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Endowed Chair Honorary Title
Silverman Chair in Natural Sciences
Victor Ambros grew up in Vermont and graduated from MIT in 1975. He did his graduate research (1976-1979) with David Baltimore at MIT, studying poliovirus genome structure and replication. He began to study the genetic pathways controlling developmental timing in the nematode C. elegans as a postdoc in H. Robert Horvitz's lab at MIT, and continued those studies while on the faculty of Harvard (1984-1992), Dartmouth (1992-2007), and the University of Massachusetts Medical School (2008-present). In 1993, members of the Ambros lab identified the first microRNA, the product of lin-4, a heterochronic gene of C. elegans. Since then, the role of microRNAs in development has been a major focus of his research.
Silverman Professor of Natural Sciences, Professor, Program in Molecular Medicine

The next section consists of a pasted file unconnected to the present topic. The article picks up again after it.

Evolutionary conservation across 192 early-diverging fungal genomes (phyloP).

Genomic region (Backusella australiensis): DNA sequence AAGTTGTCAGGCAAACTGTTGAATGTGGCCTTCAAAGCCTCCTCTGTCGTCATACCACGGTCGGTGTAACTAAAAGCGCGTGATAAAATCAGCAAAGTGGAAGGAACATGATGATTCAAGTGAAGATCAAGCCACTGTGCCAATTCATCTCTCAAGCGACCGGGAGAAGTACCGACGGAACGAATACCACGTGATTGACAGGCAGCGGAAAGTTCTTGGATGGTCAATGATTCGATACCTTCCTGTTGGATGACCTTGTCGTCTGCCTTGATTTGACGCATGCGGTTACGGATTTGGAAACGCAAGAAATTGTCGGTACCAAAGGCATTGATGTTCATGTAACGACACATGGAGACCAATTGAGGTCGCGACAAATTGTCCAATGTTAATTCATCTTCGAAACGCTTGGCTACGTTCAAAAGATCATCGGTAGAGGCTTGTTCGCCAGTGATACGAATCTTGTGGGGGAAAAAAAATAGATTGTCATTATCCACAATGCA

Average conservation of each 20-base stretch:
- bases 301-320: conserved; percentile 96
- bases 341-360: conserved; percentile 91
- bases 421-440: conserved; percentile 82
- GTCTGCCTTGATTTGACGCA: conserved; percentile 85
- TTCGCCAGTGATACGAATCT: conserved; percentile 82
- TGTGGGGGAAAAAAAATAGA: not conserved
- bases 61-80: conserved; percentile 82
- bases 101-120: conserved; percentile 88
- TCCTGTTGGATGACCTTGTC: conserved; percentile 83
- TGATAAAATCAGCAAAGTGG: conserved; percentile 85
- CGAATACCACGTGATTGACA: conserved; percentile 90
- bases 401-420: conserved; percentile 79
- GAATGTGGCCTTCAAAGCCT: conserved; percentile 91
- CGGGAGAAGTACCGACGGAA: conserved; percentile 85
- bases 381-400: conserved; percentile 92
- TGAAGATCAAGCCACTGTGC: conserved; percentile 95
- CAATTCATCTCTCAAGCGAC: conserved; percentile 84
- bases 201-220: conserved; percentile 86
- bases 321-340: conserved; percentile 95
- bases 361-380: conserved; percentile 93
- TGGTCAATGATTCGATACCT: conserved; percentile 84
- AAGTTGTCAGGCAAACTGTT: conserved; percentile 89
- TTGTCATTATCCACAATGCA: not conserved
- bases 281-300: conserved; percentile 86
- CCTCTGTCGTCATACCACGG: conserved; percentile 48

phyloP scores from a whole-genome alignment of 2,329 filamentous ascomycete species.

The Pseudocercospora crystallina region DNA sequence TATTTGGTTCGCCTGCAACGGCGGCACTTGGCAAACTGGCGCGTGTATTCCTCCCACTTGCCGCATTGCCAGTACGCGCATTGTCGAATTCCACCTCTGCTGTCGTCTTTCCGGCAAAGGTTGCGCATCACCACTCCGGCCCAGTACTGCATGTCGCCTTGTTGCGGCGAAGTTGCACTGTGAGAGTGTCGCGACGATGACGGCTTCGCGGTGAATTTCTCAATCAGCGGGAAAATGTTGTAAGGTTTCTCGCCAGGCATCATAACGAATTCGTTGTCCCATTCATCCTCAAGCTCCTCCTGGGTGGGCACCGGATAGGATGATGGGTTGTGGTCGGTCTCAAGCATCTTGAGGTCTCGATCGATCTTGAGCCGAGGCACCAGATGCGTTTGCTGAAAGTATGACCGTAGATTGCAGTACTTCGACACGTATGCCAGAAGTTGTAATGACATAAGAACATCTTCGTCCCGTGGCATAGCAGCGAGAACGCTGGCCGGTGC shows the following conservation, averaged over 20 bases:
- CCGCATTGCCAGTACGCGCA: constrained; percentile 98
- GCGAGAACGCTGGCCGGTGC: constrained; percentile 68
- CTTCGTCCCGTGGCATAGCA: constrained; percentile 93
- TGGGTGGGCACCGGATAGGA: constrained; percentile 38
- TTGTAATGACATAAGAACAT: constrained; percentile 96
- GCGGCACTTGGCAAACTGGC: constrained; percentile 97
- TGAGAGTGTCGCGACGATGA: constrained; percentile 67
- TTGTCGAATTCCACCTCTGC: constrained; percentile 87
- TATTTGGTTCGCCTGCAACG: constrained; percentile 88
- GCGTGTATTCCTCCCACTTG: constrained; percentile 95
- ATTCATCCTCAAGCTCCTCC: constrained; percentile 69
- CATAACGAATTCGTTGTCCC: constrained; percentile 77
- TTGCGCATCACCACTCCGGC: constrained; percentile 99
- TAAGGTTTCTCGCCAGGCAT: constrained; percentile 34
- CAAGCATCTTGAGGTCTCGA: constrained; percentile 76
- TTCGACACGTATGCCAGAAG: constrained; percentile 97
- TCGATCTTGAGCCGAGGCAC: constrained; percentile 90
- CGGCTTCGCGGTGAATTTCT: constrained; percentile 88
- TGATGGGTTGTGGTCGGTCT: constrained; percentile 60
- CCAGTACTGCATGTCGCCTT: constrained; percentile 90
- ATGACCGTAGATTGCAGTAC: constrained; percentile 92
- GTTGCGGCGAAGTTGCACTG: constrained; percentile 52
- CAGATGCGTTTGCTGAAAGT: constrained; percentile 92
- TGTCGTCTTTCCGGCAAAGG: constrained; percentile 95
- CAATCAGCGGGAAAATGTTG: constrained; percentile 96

Ambros Lab Web Page
Molecular and genetic control of animal development; microRNA regulatory mechanisms
We are interested in the genetic regulatory mechanisms that control animal development, and in particular the molecules that function during animal development to ensure the proper timing of developmental events. We have primarily employed the nematode Caenorhabditis elegans as a model system for studying the function of regulators of developmental timing, which in C. elegans are known as the “heterochronic genes”, in reference to the remarkable changes in relative timing of developmental event that are elicited by mutations in these genes. The heterochronic genes comprise a set of interrelated regulatory pathways that include proteins that regulate the transcription of other genes, and also a class of small RNA, known as microRNAs, that regulate the production of protein by the messenger RNAs of specific target genes. Much of our research in recent years has been aimed at understanding how microRNAs are integrated into broader regulatory networks related to animal development and human disease, and at uncovering the molecular mechanisms for how microRNAs exert their effects on gene expression.
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